# freeCodeCamp Bonfire: Smallest Common Multiple

Oh man, this one was a doozy. Here’s the assignment:

Find the smallest common multiple of the provided parameters that can be evenly divided by both, as well as by all sequential numbers in the range between these parameters.

The range will be an array of two numbers that will not necessarily be in numerical order.

e.g. for 1 and 3 - find the smallest common multiple of both 1 and 3 that is evenly divisible by all numbers between 1 and 3.

Sounds easy, right? It pretty difficult for me to wrap my head around, but I actually got this one **almost** on my first try. See my solution below with explanations of each step in the comments.

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function smallestCommons(arr) {
// Define two arrays to get the full sequence for both numbers in the array
var sequence1 = [];
var sequence2 = [];
// I'm going to use this variable to tell this function to keep running the loop
var num = false;
// I'll use this variable as a counter to check each potential multiple
var counter = 1;
// These two for loops are building my two sequences
for (var i = 1; i <= arr[0]; i++) {
sequence1.push(i);
}
for (var j = 1; j <= arr[1]; j++) {
sequence2.push(j);
}
// Here's the meat of the operation, running a while loop until the answer is found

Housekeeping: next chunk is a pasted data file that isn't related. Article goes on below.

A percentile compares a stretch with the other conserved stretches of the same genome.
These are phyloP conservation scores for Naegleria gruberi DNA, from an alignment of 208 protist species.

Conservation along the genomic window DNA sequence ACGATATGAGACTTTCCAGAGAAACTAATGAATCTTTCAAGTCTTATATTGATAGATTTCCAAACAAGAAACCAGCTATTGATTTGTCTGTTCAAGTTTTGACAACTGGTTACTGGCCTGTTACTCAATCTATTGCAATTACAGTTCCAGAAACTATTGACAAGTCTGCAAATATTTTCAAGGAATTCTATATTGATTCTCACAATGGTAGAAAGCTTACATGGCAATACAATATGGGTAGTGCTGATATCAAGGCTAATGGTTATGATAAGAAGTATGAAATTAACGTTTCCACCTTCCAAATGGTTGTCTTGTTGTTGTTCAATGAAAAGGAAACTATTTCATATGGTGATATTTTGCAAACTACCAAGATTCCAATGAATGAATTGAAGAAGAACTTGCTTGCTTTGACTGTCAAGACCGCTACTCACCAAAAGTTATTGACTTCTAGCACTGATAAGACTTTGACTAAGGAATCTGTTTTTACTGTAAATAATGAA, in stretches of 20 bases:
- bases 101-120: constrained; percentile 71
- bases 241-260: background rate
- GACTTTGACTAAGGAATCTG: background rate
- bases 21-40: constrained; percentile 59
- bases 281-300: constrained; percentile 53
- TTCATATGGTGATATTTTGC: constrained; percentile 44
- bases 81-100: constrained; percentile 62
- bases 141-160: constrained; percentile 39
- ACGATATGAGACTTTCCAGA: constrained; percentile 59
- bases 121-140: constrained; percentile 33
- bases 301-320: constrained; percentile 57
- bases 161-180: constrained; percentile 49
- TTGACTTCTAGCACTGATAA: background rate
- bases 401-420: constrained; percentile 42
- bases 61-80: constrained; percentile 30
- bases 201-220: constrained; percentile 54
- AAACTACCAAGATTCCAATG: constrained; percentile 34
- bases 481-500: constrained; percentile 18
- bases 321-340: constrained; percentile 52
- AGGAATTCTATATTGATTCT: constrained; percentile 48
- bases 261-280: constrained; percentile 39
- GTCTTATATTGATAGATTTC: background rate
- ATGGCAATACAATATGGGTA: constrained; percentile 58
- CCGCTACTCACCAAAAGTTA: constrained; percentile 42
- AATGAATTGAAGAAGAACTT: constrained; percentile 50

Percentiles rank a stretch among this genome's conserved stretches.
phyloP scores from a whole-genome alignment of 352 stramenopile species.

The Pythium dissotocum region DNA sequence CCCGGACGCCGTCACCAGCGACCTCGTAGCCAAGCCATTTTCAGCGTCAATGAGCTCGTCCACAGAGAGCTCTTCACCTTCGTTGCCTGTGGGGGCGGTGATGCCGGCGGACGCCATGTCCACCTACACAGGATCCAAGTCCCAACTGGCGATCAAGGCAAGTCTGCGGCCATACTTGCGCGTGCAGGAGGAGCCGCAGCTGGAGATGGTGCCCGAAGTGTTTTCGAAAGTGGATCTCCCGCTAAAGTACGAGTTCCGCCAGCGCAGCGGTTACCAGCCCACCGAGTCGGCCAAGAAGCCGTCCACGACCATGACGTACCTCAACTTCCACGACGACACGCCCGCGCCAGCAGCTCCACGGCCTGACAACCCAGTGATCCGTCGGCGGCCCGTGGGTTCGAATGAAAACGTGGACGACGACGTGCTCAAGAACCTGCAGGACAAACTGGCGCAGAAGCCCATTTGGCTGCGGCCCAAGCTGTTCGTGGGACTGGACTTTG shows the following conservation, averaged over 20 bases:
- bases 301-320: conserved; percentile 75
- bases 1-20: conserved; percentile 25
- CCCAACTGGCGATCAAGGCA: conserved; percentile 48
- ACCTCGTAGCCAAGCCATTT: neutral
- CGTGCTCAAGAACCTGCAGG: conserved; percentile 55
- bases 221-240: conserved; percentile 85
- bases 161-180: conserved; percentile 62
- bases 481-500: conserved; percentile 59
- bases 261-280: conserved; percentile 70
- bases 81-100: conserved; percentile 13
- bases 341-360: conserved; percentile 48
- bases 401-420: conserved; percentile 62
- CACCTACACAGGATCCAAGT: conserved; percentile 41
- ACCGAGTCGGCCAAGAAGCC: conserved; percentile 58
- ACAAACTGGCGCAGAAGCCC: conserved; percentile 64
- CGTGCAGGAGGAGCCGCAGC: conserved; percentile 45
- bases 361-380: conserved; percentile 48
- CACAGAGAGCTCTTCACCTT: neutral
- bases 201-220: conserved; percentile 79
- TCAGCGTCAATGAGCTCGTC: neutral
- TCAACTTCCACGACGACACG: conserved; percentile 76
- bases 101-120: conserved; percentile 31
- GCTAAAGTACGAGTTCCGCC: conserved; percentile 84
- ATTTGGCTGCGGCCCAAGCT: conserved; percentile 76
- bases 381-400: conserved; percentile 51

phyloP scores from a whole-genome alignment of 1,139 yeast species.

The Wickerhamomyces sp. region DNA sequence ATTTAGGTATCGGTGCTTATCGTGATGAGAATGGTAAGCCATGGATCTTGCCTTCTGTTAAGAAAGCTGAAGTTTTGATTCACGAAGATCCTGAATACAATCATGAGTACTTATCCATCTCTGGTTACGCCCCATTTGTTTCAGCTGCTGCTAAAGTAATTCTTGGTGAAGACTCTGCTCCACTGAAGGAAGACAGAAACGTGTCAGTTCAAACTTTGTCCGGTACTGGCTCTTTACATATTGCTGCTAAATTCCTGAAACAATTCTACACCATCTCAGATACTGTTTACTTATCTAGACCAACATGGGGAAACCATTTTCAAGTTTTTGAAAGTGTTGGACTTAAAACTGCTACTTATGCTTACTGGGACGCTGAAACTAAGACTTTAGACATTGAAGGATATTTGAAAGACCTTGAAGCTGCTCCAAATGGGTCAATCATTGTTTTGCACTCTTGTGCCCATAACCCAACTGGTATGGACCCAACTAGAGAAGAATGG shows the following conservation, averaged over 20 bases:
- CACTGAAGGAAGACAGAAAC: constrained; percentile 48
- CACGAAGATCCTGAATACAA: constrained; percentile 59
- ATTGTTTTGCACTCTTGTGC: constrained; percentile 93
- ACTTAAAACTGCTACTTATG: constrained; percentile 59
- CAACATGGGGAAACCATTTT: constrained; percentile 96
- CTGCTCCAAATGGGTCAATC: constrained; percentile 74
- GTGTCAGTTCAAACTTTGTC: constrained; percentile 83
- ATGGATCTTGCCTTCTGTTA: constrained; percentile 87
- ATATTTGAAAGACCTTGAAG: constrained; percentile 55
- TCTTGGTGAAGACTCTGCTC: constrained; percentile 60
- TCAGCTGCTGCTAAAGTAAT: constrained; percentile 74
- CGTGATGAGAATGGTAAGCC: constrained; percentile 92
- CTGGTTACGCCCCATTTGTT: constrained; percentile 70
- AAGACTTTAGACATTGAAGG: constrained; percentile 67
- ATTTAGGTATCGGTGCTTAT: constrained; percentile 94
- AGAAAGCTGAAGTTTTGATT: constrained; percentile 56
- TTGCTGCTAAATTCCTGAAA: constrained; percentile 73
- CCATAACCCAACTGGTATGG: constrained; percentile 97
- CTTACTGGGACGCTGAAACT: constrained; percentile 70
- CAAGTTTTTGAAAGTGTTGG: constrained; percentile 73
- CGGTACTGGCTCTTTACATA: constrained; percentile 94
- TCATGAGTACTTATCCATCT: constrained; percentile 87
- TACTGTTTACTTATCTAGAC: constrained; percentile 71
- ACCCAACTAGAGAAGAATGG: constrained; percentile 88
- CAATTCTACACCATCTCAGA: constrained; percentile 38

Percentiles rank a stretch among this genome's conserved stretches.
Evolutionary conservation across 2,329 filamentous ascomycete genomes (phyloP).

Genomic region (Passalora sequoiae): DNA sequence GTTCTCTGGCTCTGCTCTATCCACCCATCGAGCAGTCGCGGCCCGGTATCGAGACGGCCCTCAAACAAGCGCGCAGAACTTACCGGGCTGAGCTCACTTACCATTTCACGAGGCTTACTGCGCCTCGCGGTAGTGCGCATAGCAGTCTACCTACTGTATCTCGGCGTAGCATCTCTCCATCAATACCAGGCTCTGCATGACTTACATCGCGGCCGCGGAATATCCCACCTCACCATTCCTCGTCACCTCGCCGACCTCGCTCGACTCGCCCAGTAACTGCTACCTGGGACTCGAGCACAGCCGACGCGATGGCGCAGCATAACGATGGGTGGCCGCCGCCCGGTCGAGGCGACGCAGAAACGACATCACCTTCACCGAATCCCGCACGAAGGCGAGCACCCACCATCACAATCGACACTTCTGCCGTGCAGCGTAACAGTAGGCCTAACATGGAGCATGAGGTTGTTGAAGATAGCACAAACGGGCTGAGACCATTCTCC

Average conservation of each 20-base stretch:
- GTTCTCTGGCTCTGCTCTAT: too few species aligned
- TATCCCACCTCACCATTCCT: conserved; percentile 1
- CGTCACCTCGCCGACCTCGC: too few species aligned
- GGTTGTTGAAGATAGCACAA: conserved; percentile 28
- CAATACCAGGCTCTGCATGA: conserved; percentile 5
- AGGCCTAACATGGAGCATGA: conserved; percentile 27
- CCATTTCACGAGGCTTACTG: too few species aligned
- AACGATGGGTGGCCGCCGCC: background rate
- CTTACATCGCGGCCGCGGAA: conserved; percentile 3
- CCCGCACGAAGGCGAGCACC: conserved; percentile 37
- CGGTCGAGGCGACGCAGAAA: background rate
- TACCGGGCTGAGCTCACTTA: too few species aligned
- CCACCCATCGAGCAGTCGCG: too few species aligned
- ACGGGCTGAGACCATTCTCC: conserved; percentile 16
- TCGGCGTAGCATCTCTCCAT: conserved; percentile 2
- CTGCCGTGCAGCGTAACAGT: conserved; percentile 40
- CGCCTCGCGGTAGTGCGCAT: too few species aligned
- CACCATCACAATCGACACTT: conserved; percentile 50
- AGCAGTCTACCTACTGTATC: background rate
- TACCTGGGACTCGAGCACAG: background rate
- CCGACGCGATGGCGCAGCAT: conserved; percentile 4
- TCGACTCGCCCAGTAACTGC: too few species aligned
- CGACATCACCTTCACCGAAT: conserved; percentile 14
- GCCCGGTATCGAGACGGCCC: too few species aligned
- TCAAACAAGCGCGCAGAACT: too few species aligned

while (num === false) {
// Check to see if the current number is a multiple of both starting values
if (counter % arr[0] === 0 && counter % arr[1] === 0) {
// Divide the current number by every number in both sequences,
// checking to see if they're evenly divisible. If they are, all
// the values in these two new arrays will be 0
var check1 = sequence1.map(function(x) {
return counter % x;
});
var check2 = sequence2.map(function(x) {
return counter % x;
});
// Check to see if all values in both new arrays are 0. If they are,
// set num = true to stop running the loop.
if (check1.every(elem => elem === 0) && check2.every(elem => elem === 0)) {
num = true;
}
}
// Increase the current number only if loop is still set to run
if (!num) {
counter++;
}
}
return counter;
}

Like the last few bonfires I’ve worked on, I get done this one, I look at the code and I think to myself: “There’s got to be a simpler way to do this.” I’m going to make it a habit to look for solutions other people have found after I finish eash bonfire, and I hope these posts serve that purpose for others too.